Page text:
The True Cost of a Bad Hire (And How to Avoid it)
A bad hire can truly affect the cultural and financial structure of an organisation. More so if the organisation is a small team with limited resources who cannot afford repeating mistakes. But exactly how costly is a bad hire?
Did you know that Twitter started off as a podcasting platform? That Slack originated out of a gaming company? And, of course, everyone is familiar with the fact that Youtube was originally a dating platform and that all Amazon used to do was be an online retailer for physical books.
This goes to say that even when businesses have reinvented their whole idea, they have managed to succeed because they had the right people. Finding the right individuals matter, no matter what business you are building.
However, companies have had a hard time finding employees who are a good fit. They have suffered major losses due to bad hiring decisions. How much do you believe it is?
$100 million, according to Tony Hseigh, CEO of Zappos. And he is not the only one who feels that way.
75% of employers believe they hired the wrong person for a position and ended up losing an average of $15,000 for every hire.
Serial entrepreneur, Michael Girdley whose companies have combined revenues of $100 million+ believes that an unstructured hiring process has cost him millions of $ in bad hires.
As you can see, this is a common mistake made by all businesses, and for small businesses in particular, these costs can be a major threat.
True Cost of a Bad Hire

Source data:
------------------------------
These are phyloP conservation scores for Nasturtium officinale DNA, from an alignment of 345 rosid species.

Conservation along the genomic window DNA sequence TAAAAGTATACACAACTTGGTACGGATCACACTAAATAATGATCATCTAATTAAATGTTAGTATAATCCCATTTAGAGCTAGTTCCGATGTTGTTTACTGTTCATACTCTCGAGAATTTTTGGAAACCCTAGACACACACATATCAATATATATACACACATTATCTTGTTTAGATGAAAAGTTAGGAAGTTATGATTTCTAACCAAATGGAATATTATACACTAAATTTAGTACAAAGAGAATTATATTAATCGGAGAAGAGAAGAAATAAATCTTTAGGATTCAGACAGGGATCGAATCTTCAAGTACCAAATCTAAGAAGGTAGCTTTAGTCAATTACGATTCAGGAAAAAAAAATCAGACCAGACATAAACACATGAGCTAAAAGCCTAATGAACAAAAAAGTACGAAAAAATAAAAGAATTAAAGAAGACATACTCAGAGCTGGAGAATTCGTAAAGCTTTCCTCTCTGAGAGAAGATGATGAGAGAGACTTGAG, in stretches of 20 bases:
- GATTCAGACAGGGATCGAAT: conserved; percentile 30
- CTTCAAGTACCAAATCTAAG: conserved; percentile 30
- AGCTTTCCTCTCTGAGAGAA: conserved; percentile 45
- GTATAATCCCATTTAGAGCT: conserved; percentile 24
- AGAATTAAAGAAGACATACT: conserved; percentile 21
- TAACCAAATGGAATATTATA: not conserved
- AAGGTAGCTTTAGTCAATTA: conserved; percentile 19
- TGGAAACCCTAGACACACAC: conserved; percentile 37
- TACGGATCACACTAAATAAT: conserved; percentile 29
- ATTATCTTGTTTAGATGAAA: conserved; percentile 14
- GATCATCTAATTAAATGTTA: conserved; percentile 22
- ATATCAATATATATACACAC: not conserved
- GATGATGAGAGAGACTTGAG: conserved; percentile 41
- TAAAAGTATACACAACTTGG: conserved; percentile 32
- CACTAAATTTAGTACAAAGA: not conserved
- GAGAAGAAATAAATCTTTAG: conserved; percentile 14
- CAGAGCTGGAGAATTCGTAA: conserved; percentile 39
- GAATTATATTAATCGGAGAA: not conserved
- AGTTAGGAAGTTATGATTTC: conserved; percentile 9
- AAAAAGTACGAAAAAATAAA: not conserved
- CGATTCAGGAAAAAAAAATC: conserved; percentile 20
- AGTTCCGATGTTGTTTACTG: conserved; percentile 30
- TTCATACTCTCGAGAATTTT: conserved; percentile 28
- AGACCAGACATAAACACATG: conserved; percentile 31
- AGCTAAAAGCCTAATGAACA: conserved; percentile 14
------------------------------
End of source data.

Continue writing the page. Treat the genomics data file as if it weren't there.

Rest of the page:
According to research, lousy hires and disengaged staff cost US businesses anywhere from $450 billion to $550 billion annually. It costs companies more than $4000 to make a new hire, just a hire, not a "good" or "bad" hire. If they turn out to be bad hires, the costs increase exponentially. When employers were asked what exactly led them to believe they had made a poor hiring decision, this is what they came up with:
- The employee didn’t produce the proper quality of work: 54%
- The employee had a negative attitude: 53%
- The employee didn’t work well with other employees: 50%
- The employee’s skills did not match what they claimed to be able to do when hired: 45%
- The employee had immediate attendance problems: 46%
Calculating the cost of a bad hire
Let's say your team contains simply one ineffective member. This employee's replacement can cost your company upto $240,000. Whether you run a little business or a major enterprise, this is not a small sum.
When you take into account the entire process of replacing the applicant with another effective employee plus the costs that have already been incurred owing to the incumbent employee's subpar performance, the true cost of a bad hire can be extremely high.
According to Brandon Hall Group, a human capital research firm, these are the categories that influence the cost of replacing an inefficient employee:
- Recruitment advertising fees and staff time
- Relocation and training fees for a replacement hire
- Negative impact on team performance
- Disruption to incomplete projects
- Lost customers
- Outplacement services
- Weakened employer brand
- Litigation fees